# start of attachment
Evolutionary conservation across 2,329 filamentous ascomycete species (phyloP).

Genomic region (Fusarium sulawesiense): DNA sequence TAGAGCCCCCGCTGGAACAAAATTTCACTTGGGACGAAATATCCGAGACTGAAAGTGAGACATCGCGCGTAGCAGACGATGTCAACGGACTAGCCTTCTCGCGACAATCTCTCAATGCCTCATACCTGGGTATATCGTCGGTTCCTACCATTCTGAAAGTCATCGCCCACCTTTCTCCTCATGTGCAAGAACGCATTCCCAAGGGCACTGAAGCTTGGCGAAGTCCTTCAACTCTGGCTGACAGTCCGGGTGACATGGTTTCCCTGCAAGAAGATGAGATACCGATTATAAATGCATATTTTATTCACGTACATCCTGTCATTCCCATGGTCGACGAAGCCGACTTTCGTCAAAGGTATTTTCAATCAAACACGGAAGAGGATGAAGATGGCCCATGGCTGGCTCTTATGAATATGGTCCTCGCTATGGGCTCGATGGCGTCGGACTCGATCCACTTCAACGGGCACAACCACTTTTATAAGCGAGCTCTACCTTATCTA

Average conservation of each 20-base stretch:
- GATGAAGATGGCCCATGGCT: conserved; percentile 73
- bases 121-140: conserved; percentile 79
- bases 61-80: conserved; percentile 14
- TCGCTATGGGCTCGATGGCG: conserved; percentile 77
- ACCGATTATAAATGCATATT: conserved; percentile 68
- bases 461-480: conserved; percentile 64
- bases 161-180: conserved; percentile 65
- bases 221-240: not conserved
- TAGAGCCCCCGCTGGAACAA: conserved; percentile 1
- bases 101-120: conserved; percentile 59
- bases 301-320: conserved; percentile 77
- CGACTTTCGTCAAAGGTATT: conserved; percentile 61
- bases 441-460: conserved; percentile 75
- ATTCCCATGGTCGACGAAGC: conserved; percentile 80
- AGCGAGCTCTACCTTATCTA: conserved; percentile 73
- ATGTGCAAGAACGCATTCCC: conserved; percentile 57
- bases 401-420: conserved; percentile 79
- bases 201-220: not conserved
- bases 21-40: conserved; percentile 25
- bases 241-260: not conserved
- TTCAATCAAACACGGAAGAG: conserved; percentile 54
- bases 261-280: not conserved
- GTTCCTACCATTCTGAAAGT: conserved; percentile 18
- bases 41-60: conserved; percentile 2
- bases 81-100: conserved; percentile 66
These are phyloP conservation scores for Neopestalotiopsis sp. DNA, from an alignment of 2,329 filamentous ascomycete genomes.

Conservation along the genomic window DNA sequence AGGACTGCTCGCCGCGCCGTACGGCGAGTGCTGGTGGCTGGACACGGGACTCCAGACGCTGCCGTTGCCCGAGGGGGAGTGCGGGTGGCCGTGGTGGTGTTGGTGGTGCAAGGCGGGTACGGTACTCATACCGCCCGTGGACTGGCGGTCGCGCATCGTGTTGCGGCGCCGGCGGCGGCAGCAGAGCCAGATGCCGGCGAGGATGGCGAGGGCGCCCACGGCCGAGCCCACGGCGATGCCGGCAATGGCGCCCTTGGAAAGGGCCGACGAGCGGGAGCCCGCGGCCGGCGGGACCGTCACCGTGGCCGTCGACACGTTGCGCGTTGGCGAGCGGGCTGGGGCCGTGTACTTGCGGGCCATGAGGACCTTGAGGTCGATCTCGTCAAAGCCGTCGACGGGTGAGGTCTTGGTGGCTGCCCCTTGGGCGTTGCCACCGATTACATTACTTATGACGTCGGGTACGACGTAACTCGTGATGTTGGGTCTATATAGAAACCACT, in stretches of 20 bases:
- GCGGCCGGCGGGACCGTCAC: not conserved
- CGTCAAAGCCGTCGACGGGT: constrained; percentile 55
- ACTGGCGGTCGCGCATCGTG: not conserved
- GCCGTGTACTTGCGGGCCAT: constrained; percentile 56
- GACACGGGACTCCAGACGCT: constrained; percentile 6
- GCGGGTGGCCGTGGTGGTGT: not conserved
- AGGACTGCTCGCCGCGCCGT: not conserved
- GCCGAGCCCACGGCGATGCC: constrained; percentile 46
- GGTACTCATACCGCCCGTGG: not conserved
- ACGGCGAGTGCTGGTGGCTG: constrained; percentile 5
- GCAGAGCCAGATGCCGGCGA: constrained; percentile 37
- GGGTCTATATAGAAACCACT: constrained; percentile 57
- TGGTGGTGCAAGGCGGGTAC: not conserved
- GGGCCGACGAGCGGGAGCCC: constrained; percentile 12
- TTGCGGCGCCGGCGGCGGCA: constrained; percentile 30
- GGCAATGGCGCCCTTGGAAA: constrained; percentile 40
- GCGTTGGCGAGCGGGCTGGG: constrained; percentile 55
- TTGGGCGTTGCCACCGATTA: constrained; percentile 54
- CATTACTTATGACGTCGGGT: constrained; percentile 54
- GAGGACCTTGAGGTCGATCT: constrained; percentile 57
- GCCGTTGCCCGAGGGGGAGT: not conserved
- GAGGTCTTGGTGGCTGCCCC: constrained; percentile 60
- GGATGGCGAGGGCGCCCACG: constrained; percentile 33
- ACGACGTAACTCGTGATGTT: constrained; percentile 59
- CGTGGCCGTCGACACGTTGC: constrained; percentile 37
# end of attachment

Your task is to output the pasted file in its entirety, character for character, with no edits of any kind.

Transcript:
Evolutionary conservation across 2,329 filamentous ascomycete species (phyloP).

Genomic region (Fusarium sulawesiense): DNA sequence TAGAGCCCCCGCTGGAACAAAATTTCACTTGGGACGAAATATCCGAGACTGAAAGTGAGACATCGCGCGTAGCAGACGATGTCAACGGACTAGCCTTCTCGCGACAATCTCTCAATGCCTCATACCTGGGTATATCGTCGGTTCCTACCATTCTGAAAGTCATCGCCCACCTTTCTCCTCATGTGCAAGAACGCATTCCCAAGGGCACTGAAGCTTGGCGAAGTCCTTCAACTCTGGCTGACAGTCCGGGTGACATGGTTTCCCTGCAAGAAGATGAGATACCGATTATAAATGCATATTTTATTCACGTACATCCTGTCATTCCCATGGTCGACGAAGCCGACTTTCGTCAAAGGTATTTTCAATCAAACACGGAAGAGGATGAAGATGGCCCATGGCTGGCTCTTATGAATATGGTCCTCGCTATGGGCTCGATGGCGTCGGACTCGATCCACTTCAACGGGCACAACCACTTTTATAAGCGAGCTCTACCTTATCTA

Average conservation of each 20-base stretch:
- GATGAAGATGGCCCATGGCT: conserved; percentile 73
- bases 121-140: conserved; percentile 79
- bases 61-80: conserved; percentile 14
- TCGCTATGGGCTCGATGGCG: conserved; percentile 77
- ACCGATTATAAATGCATATT: conserved; percentile 68
- bases 461-480: conserved; percentile 64
- bases 161-180: conserved; percentile 65
- bases 221-240: not conserved
- TAGAGCCCCCGCTGGAACAA: conserved; percentile 1
- bases 101-120: conserved; percentile 59
- bases 301-320: conserved; percentile 77
- CGACTTTCGTCAAAGGTATT: conserved; percentile 61
- bases 441-460: conserved; percentile 75
- ATTCCCATGGTCGACGAAGC: conserved; percentile 80
- AGCGAGCTCTACCTTATCTA: conserved; percentile 73
- ATGTGCAAGAACGCATTCCC: conserved; percentile 57
- bases 401-420: conserved; percentile 79
- bases 201-220: not conserved
- bases 21-40: conserved; percentile 25
- bases 241-260: not conserved
- TTCAATCAAACACGGAAGAG: conserved; percentile 54
- bases 261-280: not conserved
- GTTCCTACCATTCTGAAAGT: conserved; percentile 18
- bases 41-60: conserved; percentile 2
- bases 81-100: conserved; percentile 66
These are phyloP conservation scores for Neopestalotiopsis sp. DNA, from an alignment of 2,329 filamentous ascomycete genomes.

Conservation along the genomic window DNA sequence AGGACTGCTCGCCGCGCCGTACGGCGAGTGCTGGTGGCTGGACACGGGACTCCAGACGCTGCCGTTGCCCGAGGGGGAGTGCGGGTGGCCGTGGTGGTGTTGGTGGTGCAAGGCGGGTACGGTACTCATACCGCCCGTGGACTGGCGGTCGCGCATCGTGTTGCGGCGCCGGCGGCGGCAGCAGAGCCAGATGCCGGCGAGGATGGCGAGGGCGCCCACGGCCGAGCCCACGGCGATGCCGGCAATGGCGCCCTTGGAAAGGGCCGACGAGCGGGAGCCCGCGGCCGGCGGGACCGTCACCGTGGCCGTCGACACGTTGCGCGTTGGCGAGCGGGCTGGGGCCGTGTACTTGCGGGCCATGAGGACCTTGAGGTCGATCTCGTCAAAGCCGTCGACGGGTGAGGTCTTGGTGGCTGCCCCTTGGGCGTTGCCACCGATTACATTACTTATGACGTCGGGTACGACGTAACTCGTGATGTTGGGTCTATATAGAAACCACT, in stretches of 20 bases:
- GCGGCCGGCGGGACCGTCAC: not conserved
- CGTCAAAGCCGTCGACGGGT: constrained; percentile 55
- ACTGGCGGTCGCGCATCGTG: not conserved
- GCCGTGTACTTGCGGGCCAT: constrained; percentile 56
- GACACGGGACTCCAGACGCT: constrained; percentile 6
- GCGGGTGGCCGTGGTGGTGT: not conserved
- AGGACTGCTCGCCGCGCCGT: not conserved
- GCCGAGCCCACGGCGATGCC: constrained; percentile 46
- GGTACTCATACCGCCCGTGG: not conserved
- ACGGCGAGTGCTGGTGGCTG: constrained; percentile 5
- GCAGAGCCAGATGCCGGCGA: constrained; percentile 37
- GGGTCTATATAGAAACCACT: constrained; percentile 57
- TGGTGGTGCAAGGCGGGTAC: not conserved
- GGGCCGACGAGCGGGAGCCC: constrained; percentile 12
- TTGCGGCGCCGGCGGCGGCA: constrained; percentile 30
- GGCAATGGCGCCCTTGGAAA: constrained; percentile 40
- GCGTTGGCGAGCGGGCTGGG: constrained; percentile 55
- TTGGGCGTTGCCACCGATTA: constrained; percentile 54
- CATTACTTATGACGTCGGGT: constrained; percentile 54
- GAGGACCTTGAGGTCGATCT: constrained; percentile 57
- GCCGTTGCCCGAGGGGGAGT: not conserved
- GAGGTCTTGGTGGCTGCCCC: constrained; percentile 60
- GGATGGCGAGGGCGCCCACG: constrained; percentile 33
- ACGACGTAACTCGTGATGTT: constrained; percentile 59
- CGTGGCCGTCGACACGTTGC: constrained; percentile 37